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Biogeochemistry

, Volume 102, Issue 1–3, pp 183–194 | Cite as

Nitrogen removal by streams and rivers of the Upper Mississippi River basin

  • Brian H. HillEmail author
  • David W. Bolgrien
Article

Abstract

We used stream chemistry and hydrogeomorphology data from 549 stream and 447 river sites to estimate NO3–N removal in the Upper Mississippi, Missouri, and Ohio Rivers. We used two N removal models to predict NO3–N input and removal. NO3–N input ranged from 0.01 to 338 kg km−1 d−1 in the Upper Mississippi River to <0.01–54 kg km−1 d−1 in the Missouri River. Cumulative river network NO3–N input was 98700–101676 Mg year−1 in the Ohio River, 85961–89288 Mg year−1 in the Upper Mississippi River, and 59463–61541 Mg year−1 in the Missouri River. NO3–N output was highest in the Upper Mississippi River (0.01–329 kg km−1 d−1), followed by the Ohio and Missouri Rivers (<0.01–236 kg km−1 d−1) sub-basins. Cumulative river network NO3–N output was 97499 Mg year−1 for the Ohio River, 84361 Mg year−1 for the Upper Mississippi River, and 59200 Mg year−1 for the Missouri River. Proportional NO3–N removal (PNR) based on the two models ranged from <0.01 to 0.28. NO3–N removal was inversely correlated with stream order, and ranged from <0.01 to 8.57 kg km−1 d−1 in the Upper Mississippi River to <0.001–1.43 kg km−1 d−1 in the Missouri River. Cumulative river network NO3–N removal predicted by the two models was: Upper Mississippi River 4152 and 4152 Mg year−1, Ohio River 3743 and 378 Mg year−1, and Missouri River 2277 and 197 Mg year−1. PNR removal was negatively correlated with both stream order (r = −0.80–0.87) and the percent of the catchment in agriculture (r = −0.38–0.76).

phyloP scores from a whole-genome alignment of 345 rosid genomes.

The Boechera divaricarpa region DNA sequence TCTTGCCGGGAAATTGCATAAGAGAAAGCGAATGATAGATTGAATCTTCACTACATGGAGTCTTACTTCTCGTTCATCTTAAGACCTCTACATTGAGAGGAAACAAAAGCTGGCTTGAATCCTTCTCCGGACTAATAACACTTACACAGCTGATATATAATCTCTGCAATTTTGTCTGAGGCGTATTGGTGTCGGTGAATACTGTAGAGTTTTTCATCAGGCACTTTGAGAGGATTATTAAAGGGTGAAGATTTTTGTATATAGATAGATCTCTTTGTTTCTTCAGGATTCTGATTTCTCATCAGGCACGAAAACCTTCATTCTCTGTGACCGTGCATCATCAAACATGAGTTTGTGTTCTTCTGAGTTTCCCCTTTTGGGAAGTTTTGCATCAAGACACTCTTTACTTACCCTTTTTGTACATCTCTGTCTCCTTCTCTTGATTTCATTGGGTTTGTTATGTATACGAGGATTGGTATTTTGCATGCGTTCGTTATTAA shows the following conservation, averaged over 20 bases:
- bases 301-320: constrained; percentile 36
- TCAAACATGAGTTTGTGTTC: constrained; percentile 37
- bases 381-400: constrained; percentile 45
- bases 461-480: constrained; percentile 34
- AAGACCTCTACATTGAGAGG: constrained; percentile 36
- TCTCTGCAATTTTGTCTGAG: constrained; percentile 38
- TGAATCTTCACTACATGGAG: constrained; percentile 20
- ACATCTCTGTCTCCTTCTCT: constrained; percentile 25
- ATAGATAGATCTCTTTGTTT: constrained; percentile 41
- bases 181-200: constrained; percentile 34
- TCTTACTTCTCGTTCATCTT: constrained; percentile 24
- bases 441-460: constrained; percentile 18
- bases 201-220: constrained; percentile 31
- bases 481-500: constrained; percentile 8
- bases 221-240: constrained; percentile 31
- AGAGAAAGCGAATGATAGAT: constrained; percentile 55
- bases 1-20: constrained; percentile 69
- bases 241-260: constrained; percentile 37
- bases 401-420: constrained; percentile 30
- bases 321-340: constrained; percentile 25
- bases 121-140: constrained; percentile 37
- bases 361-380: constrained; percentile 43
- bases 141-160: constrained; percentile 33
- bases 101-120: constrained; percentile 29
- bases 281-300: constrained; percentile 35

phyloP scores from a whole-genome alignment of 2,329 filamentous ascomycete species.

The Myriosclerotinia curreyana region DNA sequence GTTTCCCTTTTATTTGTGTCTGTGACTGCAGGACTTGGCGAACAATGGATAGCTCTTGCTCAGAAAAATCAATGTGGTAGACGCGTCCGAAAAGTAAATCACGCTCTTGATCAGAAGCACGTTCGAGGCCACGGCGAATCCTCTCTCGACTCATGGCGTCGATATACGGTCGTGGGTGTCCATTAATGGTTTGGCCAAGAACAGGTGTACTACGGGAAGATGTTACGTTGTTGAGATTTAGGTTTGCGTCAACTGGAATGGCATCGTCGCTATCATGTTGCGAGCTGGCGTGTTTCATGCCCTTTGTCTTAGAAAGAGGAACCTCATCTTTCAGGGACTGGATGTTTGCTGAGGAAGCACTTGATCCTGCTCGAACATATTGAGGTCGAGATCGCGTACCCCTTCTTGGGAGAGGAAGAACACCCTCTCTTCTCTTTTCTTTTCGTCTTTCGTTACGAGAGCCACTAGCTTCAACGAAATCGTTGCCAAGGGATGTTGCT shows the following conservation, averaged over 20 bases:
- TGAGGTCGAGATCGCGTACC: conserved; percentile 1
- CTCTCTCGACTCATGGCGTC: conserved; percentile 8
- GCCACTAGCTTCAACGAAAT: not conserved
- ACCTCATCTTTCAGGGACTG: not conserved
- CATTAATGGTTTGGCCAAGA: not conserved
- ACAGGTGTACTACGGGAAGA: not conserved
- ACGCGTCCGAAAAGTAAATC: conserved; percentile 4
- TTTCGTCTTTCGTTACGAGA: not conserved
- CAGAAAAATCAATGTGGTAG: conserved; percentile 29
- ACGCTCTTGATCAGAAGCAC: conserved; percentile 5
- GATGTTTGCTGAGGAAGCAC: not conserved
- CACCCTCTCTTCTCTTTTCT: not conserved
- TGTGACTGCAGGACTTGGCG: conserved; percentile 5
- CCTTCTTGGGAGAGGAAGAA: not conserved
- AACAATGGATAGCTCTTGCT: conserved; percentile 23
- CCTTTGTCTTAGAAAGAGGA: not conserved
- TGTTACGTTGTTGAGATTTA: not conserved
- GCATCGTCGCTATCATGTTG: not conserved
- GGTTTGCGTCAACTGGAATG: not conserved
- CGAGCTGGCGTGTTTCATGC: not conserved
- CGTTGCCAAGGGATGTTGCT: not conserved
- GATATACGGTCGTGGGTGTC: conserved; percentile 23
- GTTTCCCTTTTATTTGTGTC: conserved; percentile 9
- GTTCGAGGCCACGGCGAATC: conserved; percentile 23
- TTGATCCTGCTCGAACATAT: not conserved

Keywords

Nitrogen removal River networks Mississippi River basin 

Notes

Acknowledgements

We thank Xiaoli Yuan (USGS Upper Midwest Environmental Sciences Center) for analytical chemistry support for the EMAP samples and the numerous state analytical laboratories for WSA chemistry; Marlys Cappaert and her team (CSC, Corp.) for database support; and Tatiana Nawrocki, Matthew Starry, Roger Meyer, and Jesse Adams (CSC, Corp.) for GIS support. Tony Olsen supervised the creation of the survey designs. We are especially indebted to the field crews who collected the data. The information in this document has been funded wholly by the U.S. Environmental Protection Agency. It has been subjected to review by the National Health and Environmental Effects Research Laboratory and approved for publication. Approval does not signify that the contents reflect the views of the Agency, nor does mention of trade names or commercial products constitute endorsement or recommendation for use.

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Copyright information

© US Government 2010

Authors and Affiliations

  1. 1.Mid-Continent Ecology Division, National Health and Environmental Effects Research Laboratory, Office of Research and DevelopmentUS Environmental Protection AgencyDuluthUSA

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